My cock isn’t hard.
I’m not thinking about sex.
I’m doing things that we all do, that bring us all pleasure, or pain. Cooking, cleaning, playing, reading, writing. Something that’s not about sex.
Other times, sex is all I can think about, but it’s an intellectual, not a bodily, preoccupation. Every person I see I see through the lens of sex: that old woman? What was her sex life like? What is it like? That teenage boy? I wonder where he is in his trajectory. I think it about toddlers and geriatrics, men and women. Not in an intrusive, creepy way. No, more in an intellectually curious way, wondering about how the arcs of our lives intersect with the arcs of our sexuality.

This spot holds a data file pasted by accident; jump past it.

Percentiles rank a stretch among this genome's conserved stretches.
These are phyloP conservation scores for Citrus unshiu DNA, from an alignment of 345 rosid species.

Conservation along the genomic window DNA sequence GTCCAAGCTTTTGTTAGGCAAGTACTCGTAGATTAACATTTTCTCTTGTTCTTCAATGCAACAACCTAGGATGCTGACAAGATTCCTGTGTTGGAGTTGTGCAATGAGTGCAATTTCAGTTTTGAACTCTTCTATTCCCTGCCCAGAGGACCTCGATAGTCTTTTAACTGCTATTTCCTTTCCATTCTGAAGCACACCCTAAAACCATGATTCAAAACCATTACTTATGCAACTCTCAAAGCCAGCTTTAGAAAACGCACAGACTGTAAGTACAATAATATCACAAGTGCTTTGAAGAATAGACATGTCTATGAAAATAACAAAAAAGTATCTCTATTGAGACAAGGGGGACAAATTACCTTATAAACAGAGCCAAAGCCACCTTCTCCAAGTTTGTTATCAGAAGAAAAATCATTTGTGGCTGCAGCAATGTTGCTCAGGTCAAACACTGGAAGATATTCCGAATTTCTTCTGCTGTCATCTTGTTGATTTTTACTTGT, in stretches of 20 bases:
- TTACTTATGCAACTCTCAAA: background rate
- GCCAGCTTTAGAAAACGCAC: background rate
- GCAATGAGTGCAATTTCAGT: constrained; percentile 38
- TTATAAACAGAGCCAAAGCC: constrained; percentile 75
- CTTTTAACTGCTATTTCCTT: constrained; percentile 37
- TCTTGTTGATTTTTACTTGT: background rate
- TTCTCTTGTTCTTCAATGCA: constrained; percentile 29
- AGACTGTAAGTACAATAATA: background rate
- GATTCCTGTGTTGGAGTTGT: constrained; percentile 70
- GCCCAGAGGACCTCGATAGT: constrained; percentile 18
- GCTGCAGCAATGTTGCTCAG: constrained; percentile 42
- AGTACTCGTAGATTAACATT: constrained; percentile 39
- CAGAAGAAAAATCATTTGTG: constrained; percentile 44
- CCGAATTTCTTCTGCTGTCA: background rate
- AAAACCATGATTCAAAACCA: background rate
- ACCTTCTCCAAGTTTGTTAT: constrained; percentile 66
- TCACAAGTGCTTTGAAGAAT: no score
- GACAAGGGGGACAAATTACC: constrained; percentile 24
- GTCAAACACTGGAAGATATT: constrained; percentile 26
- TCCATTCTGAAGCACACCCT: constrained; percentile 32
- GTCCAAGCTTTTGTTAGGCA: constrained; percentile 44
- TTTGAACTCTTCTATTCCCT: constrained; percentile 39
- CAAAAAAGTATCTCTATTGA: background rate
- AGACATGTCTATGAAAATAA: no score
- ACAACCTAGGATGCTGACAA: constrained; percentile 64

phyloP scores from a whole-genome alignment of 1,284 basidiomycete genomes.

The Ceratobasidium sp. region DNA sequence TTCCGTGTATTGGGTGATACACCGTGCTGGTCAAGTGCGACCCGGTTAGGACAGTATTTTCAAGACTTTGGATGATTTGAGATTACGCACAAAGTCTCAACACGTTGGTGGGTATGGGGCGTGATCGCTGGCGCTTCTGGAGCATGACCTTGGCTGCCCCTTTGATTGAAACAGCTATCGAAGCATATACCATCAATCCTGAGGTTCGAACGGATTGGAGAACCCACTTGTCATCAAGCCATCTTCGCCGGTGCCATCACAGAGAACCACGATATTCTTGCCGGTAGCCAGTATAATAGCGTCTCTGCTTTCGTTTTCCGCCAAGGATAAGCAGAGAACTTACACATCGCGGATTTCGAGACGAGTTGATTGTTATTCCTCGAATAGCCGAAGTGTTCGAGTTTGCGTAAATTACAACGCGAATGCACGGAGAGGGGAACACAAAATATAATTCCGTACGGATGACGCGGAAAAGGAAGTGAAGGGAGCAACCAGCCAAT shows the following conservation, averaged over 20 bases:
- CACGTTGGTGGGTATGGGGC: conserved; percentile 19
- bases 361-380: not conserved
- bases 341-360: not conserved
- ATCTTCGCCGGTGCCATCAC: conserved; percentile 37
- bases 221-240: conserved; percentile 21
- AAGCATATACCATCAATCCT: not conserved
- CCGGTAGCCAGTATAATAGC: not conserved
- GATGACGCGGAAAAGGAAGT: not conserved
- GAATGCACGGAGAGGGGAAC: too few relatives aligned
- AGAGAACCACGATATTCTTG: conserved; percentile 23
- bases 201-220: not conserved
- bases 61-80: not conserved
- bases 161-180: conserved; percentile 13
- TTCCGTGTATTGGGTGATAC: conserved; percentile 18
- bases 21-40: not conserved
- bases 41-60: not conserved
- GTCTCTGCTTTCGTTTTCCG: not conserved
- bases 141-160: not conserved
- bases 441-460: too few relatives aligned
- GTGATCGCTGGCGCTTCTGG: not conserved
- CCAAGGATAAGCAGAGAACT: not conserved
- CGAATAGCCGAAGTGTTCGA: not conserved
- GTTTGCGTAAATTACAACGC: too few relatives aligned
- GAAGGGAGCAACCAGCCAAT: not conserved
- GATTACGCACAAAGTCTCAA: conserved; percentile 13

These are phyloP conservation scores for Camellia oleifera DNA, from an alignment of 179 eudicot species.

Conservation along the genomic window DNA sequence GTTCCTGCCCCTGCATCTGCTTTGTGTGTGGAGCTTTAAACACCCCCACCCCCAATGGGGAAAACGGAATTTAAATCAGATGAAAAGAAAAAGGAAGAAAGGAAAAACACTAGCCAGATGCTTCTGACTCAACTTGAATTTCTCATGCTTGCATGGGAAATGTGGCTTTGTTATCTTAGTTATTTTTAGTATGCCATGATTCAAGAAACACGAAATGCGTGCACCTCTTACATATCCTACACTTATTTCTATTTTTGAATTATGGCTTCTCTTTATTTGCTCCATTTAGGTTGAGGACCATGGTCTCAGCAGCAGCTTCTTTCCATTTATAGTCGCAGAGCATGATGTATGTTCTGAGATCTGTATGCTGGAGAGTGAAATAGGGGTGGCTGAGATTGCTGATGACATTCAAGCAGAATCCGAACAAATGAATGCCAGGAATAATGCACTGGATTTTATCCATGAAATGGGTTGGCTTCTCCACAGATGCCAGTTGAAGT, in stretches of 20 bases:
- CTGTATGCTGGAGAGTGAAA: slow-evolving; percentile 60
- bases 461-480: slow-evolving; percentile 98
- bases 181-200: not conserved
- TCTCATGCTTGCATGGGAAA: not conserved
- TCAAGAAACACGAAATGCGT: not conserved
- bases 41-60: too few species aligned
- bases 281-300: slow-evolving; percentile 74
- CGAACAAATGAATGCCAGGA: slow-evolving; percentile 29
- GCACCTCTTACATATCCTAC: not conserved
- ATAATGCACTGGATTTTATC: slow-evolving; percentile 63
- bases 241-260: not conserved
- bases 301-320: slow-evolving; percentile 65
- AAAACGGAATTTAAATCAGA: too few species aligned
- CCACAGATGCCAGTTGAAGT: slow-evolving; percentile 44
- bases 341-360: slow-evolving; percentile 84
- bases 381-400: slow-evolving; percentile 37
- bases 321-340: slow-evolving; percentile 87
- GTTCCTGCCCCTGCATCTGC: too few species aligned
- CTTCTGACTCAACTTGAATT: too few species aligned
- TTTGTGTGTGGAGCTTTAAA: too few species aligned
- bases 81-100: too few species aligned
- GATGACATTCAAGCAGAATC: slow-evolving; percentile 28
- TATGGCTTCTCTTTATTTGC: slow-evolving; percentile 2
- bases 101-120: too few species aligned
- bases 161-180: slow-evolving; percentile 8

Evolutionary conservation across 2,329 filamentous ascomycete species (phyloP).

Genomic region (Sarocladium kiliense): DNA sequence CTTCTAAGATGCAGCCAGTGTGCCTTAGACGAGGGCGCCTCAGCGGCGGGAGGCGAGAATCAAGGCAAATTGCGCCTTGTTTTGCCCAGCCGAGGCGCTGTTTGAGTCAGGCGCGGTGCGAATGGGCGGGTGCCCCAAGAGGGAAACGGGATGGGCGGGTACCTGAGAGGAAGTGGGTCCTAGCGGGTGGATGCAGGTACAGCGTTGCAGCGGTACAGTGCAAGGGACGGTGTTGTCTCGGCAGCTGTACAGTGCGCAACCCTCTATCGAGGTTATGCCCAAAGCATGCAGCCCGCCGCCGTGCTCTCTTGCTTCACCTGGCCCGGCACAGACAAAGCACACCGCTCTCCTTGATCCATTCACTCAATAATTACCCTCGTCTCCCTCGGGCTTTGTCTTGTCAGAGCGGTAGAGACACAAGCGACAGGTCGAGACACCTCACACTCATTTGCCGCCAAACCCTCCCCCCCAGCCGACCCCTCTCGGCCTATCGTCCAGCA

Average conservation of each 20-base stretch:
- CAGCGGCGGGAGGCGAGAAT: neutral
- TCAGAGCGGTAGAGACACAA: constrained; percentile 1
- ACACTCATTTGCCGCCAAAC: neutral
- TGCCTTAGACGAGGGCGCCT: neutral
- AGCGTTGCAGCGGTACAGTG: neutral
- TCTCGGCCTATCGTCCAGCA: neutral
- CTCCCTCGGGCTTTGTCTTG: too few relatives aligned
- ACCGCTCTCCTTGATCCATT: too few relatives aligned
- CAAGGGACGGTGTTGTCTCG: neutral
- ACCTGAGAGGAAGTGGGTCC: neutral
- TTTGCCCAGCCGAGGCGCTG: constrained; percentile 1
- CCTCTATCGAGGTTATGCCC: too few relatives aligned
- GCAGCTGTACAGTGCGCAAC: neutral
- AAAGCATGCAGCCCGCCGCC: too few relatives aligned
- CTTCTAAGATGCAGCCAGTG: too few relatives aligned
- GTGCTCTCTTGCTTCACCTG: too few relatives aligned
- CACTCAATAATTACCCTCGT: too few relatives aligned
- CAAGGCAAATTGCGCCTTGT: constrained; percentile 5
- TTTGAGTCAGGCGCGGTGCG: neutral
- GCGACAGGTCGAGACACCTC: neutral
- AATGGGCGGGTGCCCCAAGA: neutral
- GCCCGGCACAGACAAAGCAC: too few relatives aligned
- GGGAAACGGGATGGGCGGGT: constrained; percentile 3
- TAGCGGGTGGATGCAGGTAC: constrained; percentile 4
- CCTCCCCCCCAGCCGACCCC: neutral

And other times, still?
Sex – the sweaty, sticky, messy, rapturous connection of one person to him or herself, or to another, or to eighteen others – is where my head is. Then, children recede from my vision, as do geriatrics, and I’m left in a bountiful universe of people in, say, their 20s to their 50s, every one of whom is a potential sex partner, a partner in crime, a partner in pleasure.
But right now?
I just have a little work I need to do.